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Audio Bully's interview

Author: Stuart Evans
Tuesday, 6 December 2005
SOUTH LONDON DUO AUDIO BULLYS HAD AN INSTANT HIT WITH THEIR REMIX OF A NANCY SINATRA CUT, HOWEVER IT WAS QUITE THE SHOCK TO THEM.

'I label this band… Indie dance,' said an eager fan on a website forum, referring to the Audio Bullys' work and mixture of anything and everything. This could be another segmentation about to happen with dance music, or it could be a misconception that the Audio Bullys actually like.

The Bullys consists of two young likely lads from south west London, namely MC Simon Franks and DJ Tom Dinsdale. Together they belt out scratchy beats, samples and a mixture of hip-hop and house. They've been described as leading the charge to revive British hip-hop. Quite when it needed CPR is a mystery, but hip-hop seems a more common description for their sound. Tom agrees, but has reservations about attaching a moniker to any style of music. 'It's really hard to describe your own sound,' he says.

'If I were describing us, I would say that the Audio Bullys are a "British act made up of two friends who have been into hip-hop and house for years. They make anything from house to hip with a fuck off punk attitude."'

As Tom states, both lads had been making music and tinkering around in the studio for a number of years, but things could have been different. He says that just before they went 'big', he went for a job interview at a record label, only for the interviewer to tell him that this wasn't his direction in life. It turned out to be good advice, as within a month they'd put out a few tunes and were making noises of their own. Much like Jessica Simpson and Little Birdy before them, the Bullys went back and dusted down an old Nancy Sinatra record, leading to the inspired single Bang Bang, sampling Sinatra's classic My Baby Shot Me Down (a record which was penned by the late Sonny Bono).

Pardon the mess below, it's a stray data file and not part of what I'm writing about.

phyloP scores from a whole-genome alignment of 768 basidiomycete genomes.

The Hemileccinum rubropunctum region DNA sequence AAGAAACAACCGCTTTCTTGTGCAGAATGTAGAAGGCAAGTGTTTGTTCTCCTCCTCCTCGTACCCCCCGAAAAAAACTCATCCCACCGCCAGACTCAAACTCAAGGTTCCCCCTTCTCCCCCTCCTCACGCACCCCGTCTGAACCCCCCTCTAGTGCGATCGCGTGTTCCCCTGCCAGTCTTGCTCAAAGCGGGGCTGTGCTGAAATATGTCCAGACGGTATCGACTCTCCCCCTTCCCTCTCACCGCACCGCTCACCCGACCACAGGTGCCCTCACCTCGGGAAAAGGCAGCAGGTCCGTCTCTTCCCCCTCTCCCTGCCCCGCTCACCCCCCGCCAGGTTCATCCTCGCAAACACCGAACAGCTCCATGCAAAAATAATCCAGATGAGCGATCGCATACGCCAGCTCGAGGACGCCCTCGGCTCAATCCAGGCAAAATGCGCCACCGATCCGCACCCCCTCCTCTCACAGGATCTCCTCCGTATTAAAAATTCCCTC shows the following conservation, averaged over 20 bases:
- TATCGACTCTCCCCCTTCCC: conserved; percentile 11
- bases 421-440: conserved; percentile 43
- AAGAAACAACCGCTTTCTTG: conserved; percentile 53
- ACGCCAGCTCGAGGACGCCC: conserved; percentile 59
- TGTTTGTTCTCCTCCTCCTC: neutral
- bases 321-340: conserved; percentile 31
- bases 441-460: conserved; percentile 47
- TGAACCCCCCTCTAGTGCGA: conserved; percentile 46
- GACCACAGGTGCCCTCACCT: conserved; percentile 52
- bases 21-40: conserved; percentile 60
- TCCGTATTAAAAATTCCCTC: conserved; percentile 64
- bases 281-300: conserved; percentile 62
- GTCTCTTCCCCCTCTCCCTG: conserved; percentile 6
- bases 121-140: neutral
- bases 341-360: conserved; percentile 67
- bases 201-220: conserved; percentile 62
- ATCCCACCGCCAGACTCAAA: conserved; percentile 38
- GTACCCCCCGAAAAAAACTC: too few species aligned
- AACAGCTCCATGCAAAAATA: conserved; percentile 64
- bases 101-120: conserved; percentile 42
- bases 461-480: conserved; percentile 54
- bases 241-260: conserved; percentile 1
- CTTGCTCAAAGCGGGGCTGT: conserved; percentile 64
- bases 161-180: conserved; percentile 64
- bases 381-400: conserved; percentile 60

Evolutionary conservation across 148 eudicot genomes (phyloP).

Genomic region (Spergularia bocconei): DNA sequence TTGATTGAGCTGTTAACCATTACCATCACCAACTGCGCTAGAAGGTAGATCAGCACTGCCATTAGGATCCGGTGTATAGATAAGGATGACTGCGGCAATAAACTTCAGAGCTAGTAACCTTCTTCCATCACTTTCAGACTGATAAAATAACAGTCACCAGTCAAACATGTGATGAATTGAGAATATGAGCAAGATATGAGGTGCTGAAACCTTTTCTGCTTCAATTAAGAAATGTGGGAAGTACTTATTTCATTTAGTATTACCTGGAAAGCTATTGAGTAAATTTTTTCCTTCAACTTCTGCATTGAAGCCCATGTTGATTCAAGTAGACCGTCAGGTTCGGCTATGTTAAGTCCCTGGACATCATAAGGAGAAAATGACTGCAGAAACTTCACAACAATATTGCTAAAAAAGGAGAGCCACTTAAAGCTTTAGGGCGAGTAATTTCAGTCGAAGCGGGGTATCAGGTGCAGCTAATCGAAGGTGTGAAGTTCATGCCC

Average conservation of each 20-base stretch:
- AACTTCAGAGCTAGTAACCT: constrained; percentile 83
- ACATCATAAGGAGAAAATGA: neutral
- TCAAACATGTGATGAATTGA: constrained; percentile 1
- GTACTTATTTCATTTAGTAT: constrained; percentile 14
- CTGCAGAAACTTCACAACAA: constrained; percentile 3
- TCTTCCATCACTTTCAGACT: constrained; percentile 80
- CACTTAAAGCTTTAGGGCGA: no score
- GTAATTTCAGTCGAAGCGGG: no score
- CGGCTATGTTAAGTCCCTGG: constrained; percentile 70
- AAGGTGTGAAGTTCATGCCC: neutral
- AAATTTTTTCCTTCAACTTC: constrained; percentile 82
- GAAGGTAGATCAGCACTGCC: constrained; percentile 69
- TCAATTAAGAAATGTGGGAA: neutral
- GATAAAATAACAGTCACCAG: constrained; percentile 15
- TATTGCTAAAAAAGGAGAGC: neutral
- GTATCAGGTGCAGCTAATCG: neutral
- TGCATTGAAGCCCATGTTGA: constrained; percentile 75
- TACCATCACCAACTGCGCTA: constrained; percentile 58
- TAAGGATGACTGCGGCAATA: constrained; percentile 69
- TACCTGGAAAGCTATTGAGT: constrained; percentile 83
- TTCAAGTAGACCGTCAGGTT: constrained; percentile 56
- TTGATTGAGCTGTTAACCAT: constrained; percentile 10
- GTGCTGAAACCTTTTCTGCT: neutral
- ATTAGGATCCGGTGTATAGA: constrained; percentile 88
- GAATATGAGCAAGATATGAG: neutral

But while Simpson and Little Birdy coated their cover versions in sugary substance and watered down melodies, the Bullys tweaked, played and looped the original to create a dancefloor success story. Success wasn't planned, or expected. 'We didn't expect it to be a top 5 record,' he explains.

'After we sent out a few test presses and started to hear the clubs' reaction, people started saying that the record was going to be massive.' Thanks to the success of the record, the Bullys have been placed directly into the public's attention ever since.

The lads grew up in the peak of UK rave culture, dancing to basslines, whistles and horns. What's brought about the sound that we hear now- 'When I'm in a club and I hear bad house music, it acts as an inspiration for me to make good house music. I like ska, punk, house and hip-hop, but you have to work hard to make a good record.'

The Bullys are a notoriously hard act to depict. They take on musical genres and create a new sound which, to most people, couldn't have been done. Their unpredictable nature has led to acclaim. During their career they've taken on a variety of genres to create what we now hear. Tom says that even in the past two years, both he and Steve have changed and their musical tastes have shifted. 'Yeah, we've changed. We've gone and travelled the world but we're into what we are, music-wise. The success was a mad shock at first. We didn't pay any attention to what might happen. It's all gone mad serious now.'

The Bullys are simple in approach - they create instant music. They are streetwise and smart, and know their music well, as the success of their '03 album 'Ego War' demonstrates. It may seem strange that, for a couple of lads who were born in the '80s, they both have punk and ska influences which form a concoction of raw and energetic sounds. Names like Madness, Daft Punk, The Specials, Bob Dylan and The Police sit together with Dr Dre, Method Man, The Prodigy, and 50 Cent. In fact, Madness front man Suggs recently appeared on a collaboration called This Road. Not that that bothers Tom, as he confesses his admiration for records<
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